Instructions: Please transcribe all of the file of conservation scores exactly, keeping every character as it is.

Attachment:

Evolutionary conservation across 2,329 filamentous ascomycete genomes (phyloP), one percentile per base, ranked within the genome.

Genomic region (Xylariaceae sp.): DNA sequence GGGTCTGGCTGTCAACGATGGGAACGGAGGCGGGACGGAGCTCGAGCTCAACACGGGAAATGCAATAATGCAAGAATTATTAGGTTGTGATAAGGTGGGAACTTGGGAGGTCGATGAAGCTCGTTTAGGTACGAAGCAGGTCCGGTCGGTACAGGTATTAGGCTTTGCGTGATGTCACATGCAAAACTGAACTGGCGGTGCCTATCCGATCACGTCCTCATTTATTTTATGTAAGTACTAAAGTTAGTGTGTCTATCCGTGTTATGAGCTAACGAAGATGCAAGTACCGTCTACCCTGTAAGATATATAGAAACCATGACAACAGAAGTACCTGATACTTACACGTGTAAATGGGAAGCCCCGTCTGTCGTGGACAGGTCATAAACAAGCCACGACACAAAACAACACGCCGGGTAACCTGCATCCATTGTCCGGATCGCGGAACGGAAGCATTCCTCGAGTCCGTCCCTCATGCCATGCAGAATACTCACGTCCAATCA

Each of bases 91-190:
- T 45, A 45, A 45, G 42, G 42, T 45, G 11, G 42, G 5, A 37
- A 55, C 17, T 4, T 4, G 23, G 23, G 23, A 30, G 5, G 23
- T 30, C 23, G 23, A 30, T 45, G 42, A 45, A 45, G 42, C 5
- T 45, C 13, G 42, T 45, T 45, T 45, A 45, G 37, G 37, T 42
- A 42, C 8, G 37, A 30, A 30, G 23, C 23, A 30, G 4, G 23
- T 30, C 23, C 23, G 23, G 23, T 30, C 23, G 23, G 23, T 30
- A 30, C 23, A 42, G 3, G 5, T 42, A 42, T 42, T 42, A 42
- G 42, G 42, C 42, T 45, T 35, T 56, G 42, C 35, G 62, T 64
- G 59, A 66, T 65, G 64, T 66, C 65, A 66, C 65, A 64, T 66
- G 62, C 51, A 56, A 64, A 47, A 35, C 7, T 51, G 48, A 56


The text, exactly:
Evolutionary conservation across 2,329 filamentous ascomycete genomes (phyloP), one percentile per base, ranked within the genome.

Genomic region (Xylariaceae sp.): DNA sequence GGGTCTGGCTGTCAACGATGGGAACGGAGGCGGGACGGAGCTCGAGCTCAACACGGGAAATGCAATAATGCAAGAATTATTAGGTTGTGATAAGGTGGGAACTTGGGAGGTCGATGAAGCTCGTTTAGGTACGAAGCAGGTCCGGTCGGTACAGGTATTAGGCTTTGCGTGATGTCACATGCAAAACTGAACTGGCGGTGCCTATCCGATCACGTCCTCATTTATTTTATGTAAGTACTAAAGTTAGTGTGTCTATCCGTGTTATGAGCTAACGAAGATGCAAGTACCGTCTACCCTGTAAGATATATAGAAACCATGACAACAGAAGTACCTGATACTTACACGTGTAAATGGGAAGCCCCGTCTGTCGTGGACAGGTCATAAACAAGCCACGACACAAAACAACACGCCGGGTAACCTGCATCCATTGTCCGGATCGCGGAACGGAAGCATTCCTCGAGTCCGTCCCTCATGCCATGCAGAATACTCACGTCCAATCA

Each of bases 91-190:
- T 45, A 45, A 45, G 42, G 42, T 45, G 11, G 42, G 5, A 37
- A 55, C 17, T 4, T 4, G 23, G 23, G 23, A 30, G 5, G 23
- T 30, C 23, G 23, A 30, T 45, G 42, A 45, A 45, G 42, C 5
- T 45, C 13, G 42, T 45, T 45, T 45, A 45, G 37, G 37, T 42
- A 42, C 8, G 37, A 30, A 30, G 23, C 23, A 30, G 4, G 23
- T 30, C 23, C 23, G 23, G 23, T 30, C 23, G 23, G 23, T 30
- A 30, C 23, A 42, G 3, G 5, T 42, A 42, T 42, T 42, A 42
- G 42, G 42, C 42, T 45, T 35, T 56, G 42, C 35, G 62, T 64
- G 59, A 66, T 65, G 64, T 66, C 65, A 66, C 65, A 64, T 66
- G 62, C 51, A 56, A 64, A 47, A 35, C 7, T 51, G 48, A 56